When Wilmer Cabrera traveled home to Colombia to visit family during the summer of 2015, he thought he was taking a break from soccer for a while.
Matt Jordan had other plans.
The Dynamo’s vice president and general manager was searching for the first coach of the organization’s new United Soccer League affiliate Rio Grande Valley FC. Cabrera was at the top of Jordan’s list. He was not going to let him say no.
Jordan reached out to Cabrera regularly for more than three months. Jordan described his effort as persistent. A smiling Cabrera, this week, described it as intense.
“We were talking almost every day,” said Cabrera, who ultimately accepted Jordan’s job offer and coached RGV FC during its inaugural season in 2016. “I was doing some family things and he was calling me constantly. I appreciate that he was intense and chasing me because that showed me he was interested.
“He gave me comfort in knowing that he likes the way I work. That is very encouraging because at the end what you want is whoever brings you it is because they want you and that they know you will do a good job.”
Less than three years later, Cabrera has ascended to head coach of the Dynamo. Last week, he and Jordan received simultaneous contract extensions that locked them up through the 2020 season.
Jordan’s original three-year contract expired in December. Cabrera signed a two-year contract before taking over as Dynamo boss in 2017. Club president Chris Canetti said the organization did not want Cabrera to coach this season in the final year of his contract.
🔒 it up.
— Houston Dynamo (@HoustonDynamo) March 28, 2018
Canetti cited the pair’s strong working relationship and the teams’ on-field success as major reasons for their extensions.
In his only season as coach of RGV FC, Cabrera led the Toros to a second-place finish in the USL’s Western Conference.
In his first season with the MLS team, Cabrera led the Dynamo to their first playoff appearance in four seasons and a berth in the Western Conference finals.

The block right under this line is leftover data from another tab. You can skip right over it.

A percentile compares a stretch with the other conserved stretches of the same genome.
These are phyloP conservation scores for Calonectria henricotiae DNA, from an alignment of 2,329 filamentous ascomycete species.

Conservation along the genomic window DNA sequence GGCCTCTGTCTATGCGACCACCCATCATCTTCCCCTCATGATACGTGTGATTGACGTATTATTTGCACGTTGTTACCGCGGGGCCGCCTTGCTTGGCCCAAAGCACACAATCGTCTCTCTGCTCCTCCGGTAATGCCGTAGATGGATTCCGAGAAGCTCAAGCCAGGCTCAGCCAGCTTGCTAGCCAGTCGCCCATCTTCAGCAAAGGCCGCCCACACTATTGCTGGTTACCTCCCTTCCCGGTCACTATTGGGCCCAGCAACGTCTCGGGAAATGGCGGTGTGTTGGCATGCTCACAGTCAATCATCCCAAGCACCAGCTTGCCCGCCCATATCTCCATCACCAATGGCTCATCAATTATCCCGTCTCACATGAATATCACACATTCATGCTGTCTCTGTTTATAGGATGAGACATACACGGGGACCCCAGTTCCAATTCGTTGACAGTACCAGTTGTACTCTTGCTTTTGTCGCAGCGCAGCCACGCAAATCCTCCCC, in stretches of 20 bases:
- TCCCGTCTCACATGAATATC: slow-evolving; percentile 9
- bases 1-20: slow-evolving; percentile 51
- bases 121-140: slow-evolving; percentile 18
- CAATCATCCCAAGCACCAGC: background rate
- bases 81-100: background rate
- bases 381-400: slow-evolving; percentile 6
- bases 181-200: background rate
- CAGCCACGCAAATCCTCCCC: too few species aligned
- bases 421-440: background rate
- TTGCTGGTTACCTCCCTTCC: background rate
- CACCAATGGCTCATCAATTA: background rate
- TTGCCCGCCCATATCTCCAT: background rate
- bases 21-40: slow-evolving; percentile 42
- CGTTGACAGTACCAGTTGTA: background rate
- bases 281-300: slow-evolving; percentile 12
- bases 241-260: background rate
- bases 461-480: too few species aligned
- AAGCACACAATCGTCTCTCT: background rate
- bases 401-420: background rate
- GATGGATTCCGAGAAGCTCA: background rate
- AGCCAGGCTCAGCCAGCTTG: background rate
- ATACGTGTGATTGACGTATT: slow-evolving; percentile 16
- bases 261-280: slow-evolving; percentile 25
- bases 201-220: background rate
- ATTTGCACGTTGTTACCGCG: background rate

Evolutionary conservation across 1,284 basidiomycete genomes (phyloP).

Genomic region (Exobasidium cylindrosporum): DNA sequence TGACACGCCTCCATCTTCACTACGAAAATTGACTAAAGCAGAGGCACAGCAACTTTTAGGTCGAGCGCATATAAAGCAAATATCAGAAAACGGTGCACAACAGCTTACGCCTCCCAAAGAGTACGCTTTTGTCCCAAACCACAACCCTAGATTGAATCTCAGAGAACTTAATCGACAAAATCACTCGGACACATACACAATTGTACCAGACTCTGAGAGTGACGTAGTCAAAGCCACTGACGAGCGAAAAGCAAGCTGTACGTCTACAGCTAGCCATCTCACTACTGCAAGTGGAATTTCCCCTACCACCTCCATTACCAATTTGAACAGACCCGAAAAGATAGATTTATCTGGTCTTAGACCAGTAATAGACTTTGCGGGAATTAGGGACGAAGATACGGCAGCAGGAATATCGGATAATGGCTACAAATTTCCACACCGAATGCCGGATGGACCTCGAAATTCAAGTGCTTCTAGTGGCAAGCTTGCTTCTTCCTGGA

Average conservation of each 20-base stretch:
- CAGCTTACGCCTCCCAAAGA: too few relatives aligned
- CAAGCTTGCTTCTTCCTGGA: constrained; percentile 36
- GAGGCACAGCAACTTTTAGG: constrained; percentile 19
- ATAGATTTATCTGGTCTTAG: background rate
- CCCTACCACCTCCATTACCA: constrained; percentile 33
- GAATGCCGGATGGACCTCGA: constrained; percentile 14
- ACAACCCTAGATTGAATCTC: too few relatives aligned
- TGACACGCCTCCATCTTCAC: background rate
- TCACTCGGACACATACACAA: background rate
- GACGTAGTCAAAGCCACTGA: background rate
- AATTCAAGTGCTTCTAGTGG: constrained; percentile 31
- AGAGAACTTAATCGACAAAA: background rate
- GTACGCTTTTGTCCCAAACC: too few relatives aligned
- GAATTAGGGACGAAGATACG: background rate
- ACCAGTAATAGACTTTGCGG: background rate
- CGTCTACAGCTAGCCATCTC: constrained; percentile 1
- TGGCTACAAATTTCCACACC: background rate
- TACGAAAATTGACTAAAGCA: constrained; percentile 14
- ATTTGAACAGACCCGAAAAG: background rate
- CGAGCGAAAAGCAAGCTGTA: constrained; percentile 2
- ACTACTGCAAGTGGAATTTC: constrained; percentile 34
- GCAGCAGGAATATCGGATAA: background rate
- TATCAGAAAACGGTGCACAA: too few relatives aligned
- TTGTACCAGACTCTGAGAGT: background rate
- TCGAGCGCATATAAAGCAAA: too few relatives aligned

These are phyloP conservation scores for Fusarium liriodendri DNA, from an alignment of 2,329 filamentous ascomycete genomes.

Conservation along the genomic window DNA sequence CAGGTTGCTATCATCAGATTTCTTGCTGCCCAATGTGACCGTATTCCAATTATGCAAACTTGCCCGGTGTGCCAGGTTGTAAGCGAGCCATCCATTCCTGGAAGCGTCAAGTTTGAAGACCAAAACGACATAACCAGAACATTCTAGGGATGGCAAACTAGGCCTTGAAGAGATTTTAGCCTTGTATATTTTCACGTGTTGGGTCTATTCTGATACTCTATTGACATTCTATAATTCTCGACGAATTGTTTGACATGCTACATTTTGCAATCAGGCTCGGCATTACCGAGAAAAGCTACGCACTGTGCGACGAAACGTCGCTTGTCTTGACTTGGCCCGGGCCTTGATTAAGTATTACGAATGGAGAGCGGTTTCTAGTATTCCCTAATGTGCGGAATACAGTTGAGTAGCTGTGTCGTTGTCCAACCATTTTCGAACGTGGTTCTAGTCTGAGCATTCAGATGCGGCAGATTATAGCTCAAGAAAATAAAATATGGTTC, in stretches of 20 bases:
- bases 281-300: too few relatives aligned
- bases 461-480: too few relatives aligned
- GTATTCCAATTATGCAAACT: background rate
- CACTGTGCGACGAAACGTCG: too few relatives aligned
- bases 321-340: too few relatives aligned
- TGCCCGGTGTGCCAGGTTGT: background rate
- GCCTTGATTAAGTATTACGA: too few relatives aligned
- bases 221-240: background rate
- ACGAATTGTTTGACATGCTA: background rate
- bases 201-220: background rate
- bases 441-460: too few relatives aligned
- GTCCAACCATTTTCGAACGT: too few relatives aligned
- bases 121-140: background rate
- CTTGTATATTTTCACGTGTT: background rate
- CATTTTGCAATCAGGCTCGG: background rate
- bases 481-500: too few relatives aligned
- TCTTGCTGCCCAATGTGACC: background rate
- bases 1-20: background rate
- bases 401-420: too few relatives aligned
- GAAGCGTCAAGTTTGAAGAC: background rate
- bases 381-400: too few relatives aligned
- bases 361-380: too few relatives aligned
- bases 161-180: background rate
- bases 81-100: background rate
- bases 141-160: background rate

“Alignment is a big thing in sports when you’re trying to measure how certain levels of an organization work together,” Canetti said. “They are completely aligned. They share the same vision, the same outlook and the same goals. They work cohesively together toward the achievement of those goals. It is a positive and productive environment – one we believe can lead to positive results.”
The seed for the recent positive Dynamo results was planted at the 2013 NCAA Men’s College Cup in Chester, Pa., where Jordan and Cabrera met for the first time.
Jordan was there to scout players for the Montreal Impact and Cabrera for the Colorado Rapids. They got to know one other that weekend and stayed in touch for the next two years.
When it came time to hire a coach for RGV FC, Jordan knew exactly who he wanted. He even told Canetti that if things didn’t work out with former Dynamo coach Owen Coyle, that Cabrera would be a good choice to lead the Dynamo.
The Dynamo never have been a big-spending club so developing young players is important to the organization’s success. Jordan said that was a pivotal reason he set his sights on Cabrera.
“What I really like and respect about Wilmer is he has a passion for teaching the game,” Jordan said. “He has a passion for helping guys improve and working with young players. That is important to the strategic plan. That is lost in the coaching ranks a lot. There are a lot of coaches who want players that are always turnkey ready. We’ve seen Wilmer’s passion for teaching here with RGV and with the first team.”
Cabrera and Jordan seem to have passed every test so far, but the one they face currently may be the most important.
After setting the league on fire in 2017 thanks to their incredible home form, the Dynamo have lost two of their first three at BBVA Compass Stadium in 2018. They are one dropped point away from matching their total from season with 14 games to go.
The problems this year include finishing, individual mistakes and finding a consistent attacking threat other than Alberth Elis.
The first two problems fall directly on the players and coaching. The third could fall on Jordan as he tries to identify and sign another attacking player who can finish on a regular basis.
Despite the slow start to 2018, the Dynamo are not panicking. They believe the plan they have developed with Jordan and Cabrera will be good enough to get them through tough stretches during a long season.
By signing them to contract extensions, the Dynamo bet on Jordan and Cabrera as the right duo to return the organization to its glory days. To do that, they must find a way to guide the club out of its early funk.
“That is what is important about being on the same page and working well together,” Jordan said. “This is professional sports. There are going to be good days. There are going to be bad days. It is about staying consistent through the ups and downs.”